Andrelton Simmons and his historic defensive wizardry

Andrelton Simmons' defensive numbers so far are historic.
Andrelton Simmons' defensive numbers so far are historic. (USATSI)

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Braves shortstop Andrelton Simmons is a slick defensive player. We know this. The eye test tells us as much with plays like this:

But just how good is he? Fielding percentage can only tell us so much, considering a player can't make an error on balls he can't get to. That is, range can't be measured with fielding percentage.

Some advanced metrics give it a shot. uses Ultimate Zone Rating, for example. Simmons ranks second in the majors behind Manny Machado -- a shortstop playing third base -- in UZR. He has a stupid-huge lead against all other shortstops, as his 23.4 figure dwarfs the 10.9 posted by Yunel Escobar, who ranks second among qualifying shortstops. That's a colossal lead at a premium defensive position.

Over on, Simmons leads the majors with a 4.7 defensive WAR (wins above replacement). That is, by the measure of that website, Simmons has single-handedly won 4.7 games more than a replacement-level player with his glove and arm alone.

If that doesn't impress you, maybe this will: Hall of Famer Ozzie Smith's single-season career high dWAR was 4.7.

John Dewan of Baseball Info Solutions has been calculating defensive runs saved for the past decade. The calculation process is incredibly complex, but essentially what is being measured is how many runs a player saves (or gives up, because a negative score is obviously possible) his team on defense over the course of a season.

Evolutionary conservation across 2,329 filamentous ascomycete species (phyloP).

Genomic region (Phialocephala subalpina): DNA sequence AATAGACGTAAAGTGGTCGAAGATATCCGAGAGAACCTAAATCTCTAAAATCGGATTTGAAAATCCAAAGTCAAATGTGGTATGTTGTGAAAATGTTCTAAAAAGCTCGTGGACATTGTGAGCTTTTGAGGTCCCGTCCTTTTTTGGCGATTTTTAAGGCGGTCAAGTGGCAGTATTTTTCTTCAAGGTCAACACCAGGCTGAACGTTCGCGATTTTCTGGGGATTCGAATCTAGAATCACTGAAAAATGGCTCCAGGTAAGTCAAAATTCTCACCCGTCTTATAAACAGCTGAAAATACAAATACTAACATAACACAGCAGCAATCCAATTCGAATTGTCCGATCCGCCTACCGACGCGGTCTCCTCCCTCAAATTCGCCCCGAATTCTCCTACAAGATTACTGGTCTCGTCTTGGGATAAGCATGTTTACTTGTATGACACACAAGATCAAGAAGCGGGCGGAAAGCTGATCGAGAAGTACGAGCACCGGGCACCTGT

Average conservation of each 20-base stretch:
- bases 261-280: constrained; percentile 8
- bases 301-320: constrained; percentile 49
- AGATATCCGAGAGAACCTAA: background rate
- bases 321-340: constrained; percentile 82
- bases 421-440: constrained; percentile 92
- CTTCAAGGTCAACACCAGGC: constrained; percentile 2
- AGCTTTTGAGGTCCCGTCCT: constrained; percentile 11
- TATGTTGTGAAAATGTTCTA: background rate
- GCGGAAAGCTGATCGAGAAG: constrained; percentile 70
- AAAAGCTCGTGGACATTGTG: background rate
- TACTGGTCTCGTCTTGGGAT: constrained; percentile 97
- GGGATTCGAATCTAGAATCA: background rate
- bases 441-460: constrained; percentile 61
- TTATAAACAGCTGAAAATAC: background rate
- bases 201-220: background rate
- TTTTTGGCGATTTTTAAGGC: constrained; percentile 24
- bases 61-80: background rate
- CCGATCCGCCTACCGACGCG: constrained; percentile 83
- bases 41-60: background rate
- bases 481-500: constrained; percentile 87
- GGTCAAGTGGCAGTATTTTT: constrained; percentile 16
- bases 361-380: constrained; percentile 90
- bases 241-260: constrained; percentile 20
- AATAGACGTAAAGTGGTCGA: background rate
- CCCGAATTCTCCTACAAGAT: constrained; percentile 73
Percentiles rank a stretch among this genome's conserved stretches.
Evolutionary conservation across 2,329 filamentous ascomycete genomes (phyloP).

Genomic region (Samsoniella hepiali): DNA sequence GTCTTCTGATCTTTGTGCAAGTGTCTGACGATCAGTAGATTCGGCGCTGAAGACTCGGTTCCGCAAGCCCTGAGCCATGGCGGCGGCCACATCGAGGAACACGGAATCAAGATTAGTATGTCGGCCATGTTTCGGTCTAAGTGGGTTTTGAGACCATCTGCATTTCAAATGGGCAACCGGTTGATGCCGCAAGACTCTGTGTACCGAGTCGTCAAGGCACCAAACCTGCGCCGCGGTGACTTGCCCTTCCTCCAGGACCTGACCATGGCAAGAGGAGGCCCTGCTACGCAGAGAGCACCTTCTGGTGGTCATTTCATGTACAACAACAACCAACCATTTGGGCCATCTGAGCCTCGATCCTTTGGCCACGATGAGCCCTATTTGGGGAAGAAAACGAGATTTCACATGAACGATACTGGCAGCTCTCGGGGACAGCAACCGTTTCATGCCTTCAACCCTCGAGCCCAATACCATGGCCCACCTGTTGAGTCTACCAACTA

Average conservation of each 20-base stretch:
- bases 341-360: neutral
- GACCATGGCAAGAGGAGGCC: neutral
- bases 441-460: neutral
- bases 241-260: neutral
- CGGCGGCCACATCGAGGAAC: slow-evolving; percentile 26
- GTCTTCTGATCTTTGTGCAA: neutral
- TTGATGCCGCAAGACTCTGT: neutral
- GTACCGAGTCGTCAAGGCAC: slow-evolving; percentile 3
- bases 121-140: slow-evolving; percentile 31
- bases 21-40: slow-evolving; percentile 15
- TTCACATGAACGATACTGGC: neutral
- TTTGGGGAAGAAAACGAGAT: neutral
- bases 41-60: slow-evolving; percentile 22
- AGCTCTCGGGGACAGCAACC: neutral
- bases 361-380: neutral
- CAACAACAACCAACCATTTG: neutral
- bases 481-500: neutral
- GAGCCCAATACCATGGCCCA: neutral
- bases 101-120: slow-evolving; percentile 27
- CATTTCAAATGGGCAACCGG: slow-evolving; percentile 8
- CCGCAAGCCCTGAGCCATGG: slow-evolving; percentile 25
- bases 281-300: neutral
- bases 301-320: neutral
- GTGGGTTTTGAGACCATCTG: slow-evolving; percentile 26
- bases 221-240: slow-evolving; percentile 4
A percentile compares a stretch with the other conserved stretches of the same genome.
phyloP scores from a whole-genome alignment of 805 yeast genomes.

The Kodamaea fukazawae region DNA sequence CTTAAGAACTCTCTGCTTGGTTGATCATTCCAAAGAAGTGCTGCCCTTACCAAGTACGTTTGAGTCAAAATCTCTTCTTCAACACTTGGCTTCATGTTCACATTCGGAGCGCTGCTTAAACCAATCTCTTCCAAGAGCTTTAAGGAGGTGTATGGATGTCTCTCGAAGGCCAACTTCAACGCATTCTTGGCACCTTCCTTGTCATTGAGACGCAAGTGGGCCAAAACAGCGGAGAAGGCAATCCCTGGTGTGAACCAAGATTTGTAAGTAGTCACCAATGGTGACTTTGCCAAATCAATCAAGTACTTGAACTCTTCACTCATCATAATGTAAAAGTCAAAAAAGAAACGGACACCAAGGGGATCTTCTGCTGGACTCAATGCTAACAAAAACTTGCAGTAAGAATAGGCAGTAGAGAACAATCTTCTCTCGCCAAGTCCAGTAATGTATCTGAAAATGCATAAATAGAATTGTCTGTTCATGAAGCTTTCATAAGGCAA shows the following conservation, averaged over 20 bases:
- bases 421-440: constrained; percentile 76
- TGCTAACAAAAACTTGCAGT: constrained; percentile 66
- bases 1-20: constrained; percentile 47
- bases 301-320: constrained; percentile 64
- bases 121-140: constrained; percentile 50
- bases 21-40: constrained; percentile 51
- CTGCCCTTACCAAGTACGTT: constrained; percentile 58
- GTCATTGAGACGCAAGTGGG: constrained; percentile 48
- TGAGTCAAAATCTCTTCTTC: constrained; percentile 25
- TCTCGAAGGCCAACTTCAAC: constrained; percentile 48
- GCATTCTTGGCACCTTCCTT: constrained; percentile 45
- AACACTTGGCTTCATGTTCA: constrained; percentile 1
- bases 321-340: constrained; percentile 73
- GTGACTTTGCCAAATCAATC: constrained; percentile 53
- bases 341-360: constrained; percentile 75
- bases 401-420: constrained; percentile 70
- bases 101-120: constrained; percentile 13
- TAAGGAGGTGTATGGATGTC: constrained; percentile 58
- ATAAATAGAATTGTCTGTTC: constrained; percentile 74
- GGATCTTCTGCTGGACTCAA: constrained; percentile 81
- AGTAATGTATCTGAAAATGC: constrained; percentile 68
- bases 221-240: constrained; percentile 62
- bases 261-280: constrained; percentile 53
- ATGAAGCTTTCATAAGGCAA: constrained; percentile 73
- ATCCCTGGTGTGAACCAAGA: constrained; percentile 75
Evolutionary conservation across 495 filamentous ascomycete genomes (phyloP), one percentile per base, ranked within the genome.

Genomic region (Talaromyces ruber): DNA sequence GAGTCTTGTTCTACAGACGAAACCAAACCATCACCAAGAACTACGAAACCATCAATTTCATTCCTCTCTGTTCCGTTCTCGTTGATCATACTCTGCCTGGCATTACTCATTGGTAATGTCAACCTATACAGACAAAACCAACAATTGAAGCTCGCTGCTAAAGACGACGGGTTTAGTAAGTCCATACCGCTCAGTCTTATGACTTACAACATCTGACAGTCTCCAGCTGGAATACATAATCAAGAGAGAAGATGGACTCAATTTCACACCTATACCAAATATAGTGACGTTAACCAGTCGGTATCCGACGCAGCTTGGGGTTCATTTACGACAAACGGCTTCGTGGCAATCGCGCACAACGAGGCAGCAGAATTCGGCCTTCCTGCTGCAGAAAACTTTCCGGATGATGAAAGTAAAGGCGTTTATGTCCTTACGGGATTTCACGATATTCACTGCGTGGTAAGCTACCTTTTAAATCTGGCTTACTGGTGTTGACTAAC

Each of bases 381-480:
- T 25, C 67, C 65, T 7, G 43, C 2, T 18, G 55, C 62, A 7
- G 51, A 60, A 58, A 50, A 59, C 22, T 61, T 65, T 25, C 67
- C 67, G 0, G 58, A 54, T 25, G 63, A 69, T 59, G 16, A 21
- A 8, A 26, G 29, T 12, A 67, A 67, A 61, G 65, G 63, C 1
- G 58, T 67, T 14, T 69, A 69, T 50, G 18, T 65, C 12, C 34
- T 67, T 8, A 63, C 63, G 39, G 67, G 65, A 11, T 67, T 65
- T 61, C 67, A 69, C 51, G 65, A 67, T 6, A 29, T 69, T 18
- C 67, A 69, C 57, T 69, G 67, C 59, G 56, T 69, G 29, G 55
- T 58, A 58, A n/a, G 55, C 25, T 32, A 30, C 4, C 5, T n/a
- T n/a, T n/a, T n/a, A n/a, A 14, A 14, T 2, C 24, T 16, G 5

The record heading into this season -- again, remember we're only talking about the past 10 seasons -- was 35 runs saved by Brett Gardner in 2010. The most for a shortstop was 34 by Adam Everett in 2006.

Simmons has 37 defensive runs saved right now (via Bill James Online). Yes, a record already with 35 games left to play. This is a cumulative stat, too, so Simmons can push this figure well over 40 if he keeps playing sterling defense. And why wouldn't he? He's healthy and only 23 years old.

So if you see a .248/.296/.365 line on Simmons and wonder why he plays everyday for the Braves, just remember the importance he has to this team -- particularly in helping his pitching staff. He's so good on defense that you have to consider any offense he provides is gravy.

Obviously, defensive metrics are tough. It's very difficult to put a number on something like "how much ground does he cover." But absolutely every metric out there with a range component says Simmons is having a historically good season with the glove.

In conclusion:

Hat-tip: Baseball Think Factory

CBS Sports Writer

Matt Snyder has been a baseball writer with CBS Sports since 2011. A member of the BBWAA, he's now covered ever World Series since 2010. The former Indiana University baseball player now lives on the north... Full Bio

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